Yesterday we ticked off another of the Dales 30 challenge, our tenth one, so we’re feeling pretty pleased with ourselves.
This challenge to walk up all thirty mountains in the Yorkshire Dales National Park has certainly been a challenge! It’s also been good for us, walking in areas we’ve never explored before and up mountains we would never usually have ventured. With hindsight whilst we have completed quite a few long distance walks where our average length of walk is 10 to 12 miles, most of it is relatively low level, along the valley bottom or on the moorland above, higher but usually easy walking. By contrast all these walks are for mountains over 2000 feet…that’s a lot of up for us!
Birks fell is at the top of Wharfedale near Kettlewell, we’ve already walked up Yockenthwaite Moor, Buckden Pike and Great Whernside, so this is the last of the Wharfedale mountains in the challenge.
Although Birks Fell can be walked from Kettlewell it does make for a much longer walk than we’re up to at the moment. We decided to walk from Littondale instead, the valley on the other side of Birks Fell. We parked at the pretty village of Arncliffe. It was a beautiful sunny morning, the weather forecast said sunshine for the first hour or so, then overcast until late afternoon. Our plan was to walk the two miles along Littondale to Litton village, ascend Birks Fell from there, walk back along the ridge and descend into Arncliffe.
The walk along Littondale was gentle, about 2 miles long so it got our legs moving before the climbing started (or that was the plan!) The river Skirfare was pretty much bone dry…
We ate our sausage roll and had a quick drink of water outside the pub at Litton and then started the climb.
It shouldn’t have been a difficult ascent, it was two miles uphill, pretty relentless but a good path. However the sun continued to shine and it was very hot, no breeze in the air at all. When we got about a third of the way up I needed a break, we sat on a convenient stone and had a welcome coffee from our trusty thermos flasks. I also ate a carrot cake muffin, mainly because I thought a bit of sugar might help and I also wasn’t sure the butter icing would survive much longer in a hot rucksack pocket.
We set off again and I soon realised the muffin was a big mistake as I was feeling increasingly nauseated and unwell. We took it very slowly and kept drinking water so I didn’t compound the problem by getting dehydrated. There are times when I was very close to saying I can’t do this. I must have looked pretty peaky as when I admitted later that the thought had briefly crossed my mind that at least the air ambulance can land where we were walking, my friend admitted she had the same thought!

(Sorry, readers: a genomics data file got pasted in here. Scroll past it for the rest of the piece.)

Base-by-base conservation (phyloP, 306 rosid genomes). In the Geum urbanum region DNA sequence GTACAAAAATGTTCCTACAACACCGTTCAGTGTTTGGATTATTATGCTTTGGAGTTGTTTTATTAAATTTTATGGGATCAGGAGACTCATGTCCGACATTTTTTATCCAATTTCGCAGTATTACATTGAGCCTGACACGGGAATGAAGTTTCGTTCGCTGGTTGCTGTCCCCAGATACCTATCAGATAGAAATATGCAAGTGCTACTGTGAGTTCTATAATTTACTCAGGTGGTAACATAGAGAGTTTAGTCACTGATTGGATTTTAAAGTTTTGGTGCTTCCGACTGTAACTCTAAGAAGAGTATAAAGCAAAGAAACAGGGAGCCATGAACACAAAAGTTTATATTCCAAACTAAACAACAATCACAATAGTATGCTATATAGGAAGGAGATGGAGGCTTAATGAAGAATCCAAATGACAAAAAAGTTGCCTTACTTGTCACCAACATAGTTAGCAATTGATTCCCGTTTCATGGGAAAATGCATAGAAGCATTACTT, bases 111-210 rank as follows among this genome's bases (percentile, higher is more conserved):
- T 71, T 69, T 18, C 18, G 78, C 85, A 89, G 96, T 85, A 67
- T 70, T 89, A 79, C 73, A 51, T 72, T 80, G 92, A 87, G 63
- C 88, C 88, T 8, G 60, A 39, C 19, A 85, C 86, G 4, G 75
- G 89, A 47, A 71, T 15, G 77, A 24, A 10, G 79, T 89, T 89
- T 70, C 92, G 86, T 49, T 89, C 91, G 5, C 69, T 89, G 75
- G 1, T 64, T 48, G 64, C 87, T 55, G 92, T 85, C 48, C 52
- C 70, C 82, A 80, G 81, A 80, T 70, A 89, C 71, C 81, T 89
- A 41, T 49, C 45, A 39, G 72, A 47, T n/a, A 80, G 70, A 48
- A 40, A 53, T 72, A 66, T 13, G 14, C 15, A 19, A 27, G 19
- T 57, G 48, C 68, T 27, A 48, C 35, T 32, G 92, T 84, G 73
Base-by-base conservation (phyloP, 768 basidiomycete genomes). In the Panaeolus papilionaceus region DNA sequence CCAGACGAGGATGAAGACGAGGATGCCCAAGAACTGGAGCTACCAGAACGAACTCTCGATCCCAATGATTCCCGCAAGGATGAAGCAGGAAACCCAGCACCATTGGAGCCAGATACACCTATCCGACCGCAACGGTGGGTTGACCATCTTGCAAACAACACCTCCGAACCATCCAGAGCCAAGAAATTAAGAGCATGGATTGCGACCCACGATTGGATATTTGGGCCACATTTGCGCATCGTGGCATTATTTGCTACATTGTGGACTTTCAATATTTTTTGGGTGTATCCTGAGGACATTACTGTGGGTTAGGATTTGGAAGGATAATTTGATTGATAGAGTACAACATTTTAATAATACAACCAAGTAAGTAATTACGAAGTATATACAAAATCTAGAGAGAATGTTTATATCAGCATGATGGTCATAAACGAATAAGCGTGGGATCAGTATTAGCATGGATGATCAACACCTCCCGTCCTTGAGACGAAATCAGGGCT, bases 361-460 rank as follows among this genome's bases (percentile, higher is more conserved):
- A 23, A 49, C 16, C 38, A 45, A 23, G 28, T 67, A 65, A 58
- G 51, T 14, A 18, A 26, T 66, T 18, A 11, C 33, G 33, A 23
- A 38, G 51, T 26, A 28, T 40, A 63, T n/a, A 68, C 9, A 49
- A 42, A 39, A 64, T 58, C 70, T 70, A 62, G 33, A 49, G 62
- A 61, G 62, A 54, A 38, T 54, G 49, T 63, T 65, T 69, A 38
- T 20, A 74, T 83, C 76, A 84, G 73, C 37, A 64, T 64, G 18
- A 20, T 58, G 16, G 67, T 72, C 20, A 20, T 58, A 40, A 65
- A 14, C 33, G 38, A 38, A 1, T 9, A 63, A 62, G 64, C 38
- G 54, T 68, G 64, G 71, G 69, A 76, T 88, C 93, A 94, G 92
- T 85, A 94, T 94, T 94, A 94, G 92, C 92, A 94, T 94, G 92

We eventually reached the ridge after about two miles of up. It’s a long flat ridge without clear paths and lots of tussocky grass to make the going more tricky. The true summit was about 2km away along the ridge, although it was actually only a couple of metres higher than where we were. We sat down on a convenient rock and ate our lunch. I perked up a lot though I could only face an apple and some mandarin orange. There was a slight breeze up there which did help.
The summit was somewhere in the distance! It didn’t look like there would be a decent view from the ridge as it was so wide. We decided to call it a day and to return the same way, we knew it would be a reasonable descent and a good path back to Arncliffe.
We went down an awful lot quicker than we went up! We stopped at the lovely pub in Litton for a pint of lemonade with lots of ice cubes! The pub is the lovely white traditional building in the middle of the photo below.
We still had to walk along by the Skirfar river to Arncliffe but we made good time then as it was easy flat walking. Altogether we walked nearly eight miles, not a huge distance but a lot of up in hot weather.
We both felt it really shouldn’t have been so hard and could only think it was the heat and lack of a breeze. The sunshine just never stopped. Even at 4pm when we reached the car it was still 30 degrees.
Despite feeling ill, we still had a good day out,
So Birks Fell is ticked off the challenge, probably (and unfairly!) never to be walked again. 🙂
Did you have a big shady hat? It can make all the difference between a great day out and a nasty case of heatstroke. Do take care; England isn’t used to proper heat!
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I usually have a sun hat at the bottom of my rucksack, but it was the first trip out with my new rucksack and of course it hadn’t been transferred…and lets face it, September in the UK doesn’t usually have us running for sun protection 🙂
True! Here, It’s more of an issue and I don’t leave the house after 9am without a hat unless it’s the depth of winter – and sometimes, even then!
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Altitude + heat is a terrible mix. I am glad you are ok and achieved your goal.
The views are spectacular. I love seeing your part of the world. I am glad you take us along with you and your friend for these walks. Even if we got a bit ill this time.
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So relieved you packed it in – enough exercise & lovely countryside for one day!
Continue taking care❣️
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